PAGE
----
Thursday, September 19, 2019

Should Chronological Age Be A Factor In Deciding Someone Is Too Old To Be President?

The American Federation on Aging Research (AFAR) released a white paper, Longevity and Health of
U.S. Presidential Candidates for the 2020 Election:  White paper from the American Federation for Aging Research. Here is the abstract from the white paper:

Abstract: The oldest person ever elected president of the U.S. could take office in 2021 – but questions about the health and longevity prospects of presidential candidates are now relevant given the advanced age of many of the candidates. In the absence of medical records, assessing health, longevity, and survival prospects for candidates requires the use of data from national vital statistics. Here we estimate the lifespan, healthspan, disabled lifespan, and four-year survival probabilities for U.S. citizens that match the attributes of all of the candidates and the sitting president for the next two election cycles. Results suggest that chronological age should not be a relevant factor in the forthcoming election.

There has been some discussion about the age of candidates, so it's interesting to think about the research on the topic, and it can be a useful tool for a discussion with students. Here's the conclusion to the report:


Dr. David Scheiner stated that it is not acceptable to take the word of candidates or sitting presidents that they are healthy, and therefore candidates should make their medical records public so voters can make decisions based on a full disclosure of any medical conditions. At one level this makes sense because harboring a lethal condition that could lead to death while in office, might influence how people vote -- or at the least, lead voters to pay more attention to the choice for vice president. Yet, if a candidate is healthy today, it is unclear whether future health status should ever be a criterion used to judge a presidential candidate. The voting public and legal scholars need to weigh in on whether or not medical records should be required to be disclosed by candidates or a sitting president.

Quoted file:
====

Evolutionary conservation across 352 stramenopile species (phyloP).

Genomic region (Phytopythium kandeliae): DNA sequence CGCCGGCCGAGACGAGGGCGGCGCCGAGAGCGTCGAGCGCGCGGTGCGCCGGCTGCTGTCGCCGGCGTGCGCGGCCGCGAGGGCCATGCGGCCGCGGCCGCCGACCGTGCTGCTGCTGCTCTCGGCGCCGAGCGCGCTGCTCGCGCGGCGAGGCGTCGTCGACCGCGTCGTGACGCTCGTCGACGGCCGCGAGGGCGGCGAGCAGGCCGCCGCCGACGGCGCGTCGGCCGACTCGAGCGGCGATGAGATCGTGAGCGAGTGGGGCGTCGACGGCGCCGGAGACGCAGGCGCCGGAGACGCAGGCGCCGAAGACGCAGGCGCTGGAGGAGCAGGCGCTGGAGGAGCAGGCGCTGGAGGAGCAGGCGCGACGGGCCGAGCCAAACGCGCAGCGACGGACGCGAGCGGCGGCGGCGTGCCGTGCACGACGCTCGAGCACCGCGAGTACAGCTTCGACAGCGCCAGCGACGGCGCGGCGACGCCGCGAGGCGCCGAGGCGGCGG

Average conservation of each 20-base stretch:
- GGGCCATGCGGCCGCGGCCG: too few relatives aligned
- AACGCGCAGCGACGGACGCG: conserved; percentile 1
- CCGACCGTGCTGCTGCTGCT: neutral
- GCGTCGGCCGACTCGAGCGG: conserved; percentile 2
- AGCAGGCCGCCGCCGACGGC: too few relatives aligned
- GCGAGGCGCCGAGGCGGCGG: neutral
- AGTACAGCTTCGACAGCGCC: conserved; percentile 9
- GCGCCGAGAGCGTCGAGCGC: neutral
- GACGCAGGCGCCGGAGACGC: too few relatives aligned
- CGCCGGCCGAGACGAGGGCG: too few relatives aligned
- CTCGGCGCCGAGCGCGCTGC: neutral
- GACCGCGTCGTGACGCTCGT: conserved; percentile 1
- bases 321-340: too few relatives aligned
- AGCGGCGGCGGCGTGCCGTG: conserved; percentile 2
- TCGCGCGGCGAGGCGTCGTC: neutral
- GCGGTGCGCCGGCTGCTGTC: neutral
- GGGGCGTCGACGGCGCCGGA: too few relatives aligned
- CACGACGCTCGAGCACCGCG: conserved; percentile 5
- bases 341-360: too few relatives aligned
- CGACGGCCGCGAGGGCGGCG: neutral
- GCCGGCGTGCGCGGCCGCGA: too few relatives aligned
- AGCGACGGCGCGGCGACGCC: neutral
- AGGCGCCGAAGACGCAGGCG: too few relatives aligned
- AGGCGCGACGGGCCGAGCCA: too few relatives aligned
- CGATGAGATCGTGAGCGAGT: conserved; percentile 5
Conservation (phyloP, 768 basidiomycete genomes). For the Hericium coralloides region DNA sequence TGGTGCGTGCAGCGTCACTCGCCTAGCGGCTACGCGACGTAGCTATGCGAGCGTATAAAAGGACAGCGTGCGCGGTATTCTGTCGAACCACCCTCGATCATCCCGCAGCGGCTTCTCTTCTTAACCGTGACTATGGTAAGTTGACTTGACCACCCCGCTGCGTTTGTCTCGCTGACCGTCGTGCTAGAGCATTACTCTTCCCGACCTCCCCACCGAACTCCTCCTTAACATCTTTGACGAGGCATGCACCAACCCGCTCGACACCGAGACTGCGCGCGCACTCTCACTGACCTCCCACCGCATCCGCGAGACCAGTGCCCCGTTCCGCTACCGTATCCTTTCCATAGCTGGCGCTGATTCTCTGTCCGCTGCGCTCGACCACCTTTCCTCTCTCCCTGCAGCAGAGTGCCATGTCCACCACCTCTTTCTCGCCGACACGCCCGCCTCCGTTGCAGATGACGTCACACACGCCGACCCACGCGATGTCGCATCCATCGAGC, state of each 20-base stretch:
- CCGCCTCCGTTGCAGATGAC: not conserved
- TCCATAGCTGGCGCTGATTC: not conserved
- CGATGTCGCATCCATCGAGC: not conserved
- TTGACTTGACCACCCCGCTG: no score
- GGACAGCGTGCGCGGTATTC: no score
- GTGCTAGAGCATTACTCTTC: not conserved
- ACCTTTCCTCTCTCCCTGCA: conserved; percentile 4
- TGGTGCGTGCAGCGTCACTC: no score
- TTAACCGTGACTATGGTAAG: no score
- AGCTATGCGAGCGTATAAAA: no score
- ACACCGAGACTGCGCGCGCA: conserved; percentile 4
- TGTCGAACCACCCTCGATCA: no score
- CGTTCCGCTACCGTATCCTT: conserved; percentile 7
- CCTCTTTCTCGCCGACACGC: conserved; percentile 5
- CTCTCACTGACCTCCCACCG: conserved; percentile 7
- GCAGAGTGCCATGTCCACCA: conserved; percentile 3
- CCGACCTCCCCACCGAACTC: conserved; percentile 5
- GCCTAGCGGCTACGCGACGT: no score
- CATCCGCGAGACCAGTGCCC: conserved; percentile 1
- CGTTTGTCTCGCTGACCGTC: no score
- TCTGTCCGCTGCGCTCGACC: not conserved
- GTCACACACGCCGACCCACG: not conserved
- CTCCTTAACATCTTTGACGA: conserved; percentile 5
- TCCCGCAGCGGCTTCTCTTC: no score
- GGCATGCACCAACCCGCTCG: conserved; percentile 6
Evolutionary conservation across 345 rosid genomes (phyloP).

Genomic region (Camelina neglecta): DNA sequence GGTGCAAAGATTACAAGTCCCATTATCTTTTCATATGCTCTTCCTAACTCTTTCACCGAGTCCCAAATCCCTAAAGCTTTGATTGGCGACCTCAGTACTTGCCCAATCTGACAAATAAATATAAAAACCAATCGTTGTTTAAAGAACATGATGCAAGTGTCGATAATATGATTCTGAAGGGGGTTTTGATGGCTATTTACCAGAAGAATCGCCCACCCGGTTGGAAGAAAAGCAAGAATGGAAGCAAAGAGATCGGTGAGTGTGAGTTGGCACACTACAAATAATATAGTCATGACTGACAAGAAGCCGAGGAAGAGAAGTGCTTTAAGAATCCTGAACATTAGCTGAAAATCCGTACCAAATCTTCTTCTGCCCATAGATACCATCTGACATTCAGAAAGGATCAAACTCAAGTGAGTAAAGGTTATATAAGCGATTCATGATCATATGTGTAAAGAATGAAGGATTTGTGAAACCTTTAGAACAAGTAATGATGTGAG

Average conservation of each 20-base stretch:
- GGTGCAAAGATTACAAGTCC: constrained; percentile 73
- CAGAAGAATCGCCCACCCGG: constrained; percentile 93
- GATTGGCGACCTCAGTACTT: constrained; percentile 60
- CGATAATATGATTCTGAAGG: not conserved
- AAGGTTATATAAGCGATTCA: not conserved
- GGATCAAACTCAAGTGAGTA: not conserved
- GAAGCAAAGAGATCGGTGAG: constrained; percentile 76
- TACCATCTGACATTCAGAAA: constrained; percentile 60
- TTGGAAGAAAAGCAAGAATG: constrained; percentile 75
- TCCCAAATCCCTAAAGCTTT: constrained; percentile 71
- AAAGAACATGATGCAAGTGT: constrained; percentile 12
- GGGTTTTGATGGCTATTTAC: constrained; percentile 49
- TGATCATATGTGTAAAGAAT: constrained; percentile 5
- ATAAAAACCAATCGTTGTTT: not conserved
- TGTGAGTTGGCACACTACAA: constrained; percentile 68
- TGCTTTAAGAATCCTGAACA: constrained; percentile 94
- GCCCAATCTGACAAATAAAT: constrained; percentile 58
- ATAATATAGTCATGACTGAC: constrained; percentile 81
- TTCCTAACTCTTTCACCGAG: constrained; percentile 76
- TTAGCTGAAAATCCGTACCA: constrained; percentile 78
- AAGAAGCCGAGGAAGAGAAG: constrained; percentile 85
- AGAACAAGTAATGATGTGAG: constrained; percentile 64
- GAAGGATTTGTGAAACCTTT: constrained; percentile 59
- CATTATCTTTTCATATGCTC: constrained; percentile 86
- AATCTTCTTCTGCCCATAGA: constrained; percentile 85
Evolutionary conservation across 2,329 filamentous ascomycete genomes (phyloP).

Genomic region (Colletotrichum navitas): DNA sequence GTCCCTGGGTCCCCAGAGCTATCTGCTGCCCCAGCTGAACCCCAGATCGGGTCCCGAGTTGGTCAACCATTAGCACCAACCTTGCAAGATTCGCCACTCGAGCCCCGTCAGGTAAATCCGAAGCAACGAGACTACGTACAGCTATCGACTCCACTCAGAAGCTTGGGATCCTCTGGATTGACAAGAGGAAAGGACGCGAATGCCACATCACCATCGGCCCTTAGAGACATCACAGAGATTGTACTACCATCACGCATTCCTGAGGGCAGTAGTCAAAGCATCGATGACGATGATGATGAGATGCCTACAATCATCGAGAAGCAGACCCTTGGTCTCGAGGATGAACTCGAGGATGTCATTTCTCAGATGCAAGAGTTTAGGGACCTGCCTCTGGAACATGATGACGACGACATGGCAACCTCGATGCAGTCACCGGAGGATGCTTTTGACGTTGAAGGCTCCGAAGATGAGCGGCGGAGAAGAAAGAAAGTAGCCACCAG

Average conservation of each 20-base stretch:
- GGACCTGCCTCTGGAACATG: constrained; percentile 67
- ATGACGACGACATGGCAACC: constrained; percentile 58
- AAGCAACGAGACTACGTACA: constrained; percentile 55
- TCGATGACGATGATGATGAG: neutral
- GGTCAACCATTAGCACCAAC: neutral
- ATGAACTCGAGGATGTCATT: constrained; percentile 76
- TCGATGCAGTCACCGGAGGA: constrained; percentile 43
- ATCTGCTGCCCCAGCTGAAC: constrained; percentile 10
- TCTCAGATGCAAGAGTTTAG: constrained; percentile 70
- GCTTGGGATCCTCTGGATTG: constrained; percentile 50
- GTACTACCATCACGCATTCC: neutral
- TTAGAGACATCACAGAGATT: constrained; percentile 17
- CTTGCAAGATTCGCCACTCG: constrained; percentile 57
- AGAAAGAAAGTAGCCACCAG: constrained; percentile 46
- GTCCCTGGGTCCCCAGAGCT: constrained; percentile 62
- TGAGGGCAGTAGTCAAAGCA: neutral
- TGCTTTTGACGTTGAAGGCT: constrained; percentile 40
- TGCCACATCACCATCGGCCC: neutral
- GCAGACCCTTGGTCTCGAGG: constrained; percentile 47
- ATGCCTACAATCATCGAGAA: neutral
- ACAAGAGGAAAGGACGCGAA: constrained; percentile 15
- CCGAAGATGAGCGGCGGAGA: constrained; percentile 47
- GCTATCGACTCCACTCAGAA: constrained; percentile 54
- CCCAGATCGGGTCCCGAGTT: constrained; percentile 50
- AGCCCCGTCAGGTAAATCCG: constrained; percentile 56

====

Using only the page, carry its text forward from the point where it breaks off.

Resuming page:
With regard to the relevance of age in deciding whom to vote for, estimates of healthspanr ealistically suggest that some of the presidential candidates are at a higher risk of experiencing some level of frailty and disability during a first or second term in office because they are older.

Health and longevity challenges are closer for candidates now in their 70s relative to those younger because age is an established risk factor for fatal and disabling conditions; but despite this, many survive to their 80s and 90s with their mental and physical capacities largely intact. Without an ability to know in advance who among the candidates might fall into this category, chronological age itself should not be used as a sole disqualifier to run for or become president.

If the lower limit of age 35 was chosen by America’s founding fathers because they envisioned the presidency requiring the experience, maturity, and wisdom that comes with age; or that time allows the voting public to make judgments based on a candidate’s established track record; then one could make the case that the most qualified among the available candidates are older. Given the favorable health and longevity trajectories of almost all of the presidential candidates relative to the average member of the same age and gender group in the U.S., and the apparent current good health of all of the candidates, there is reason to question whether age should be used at all in making judgments about prospective presidential candidates.

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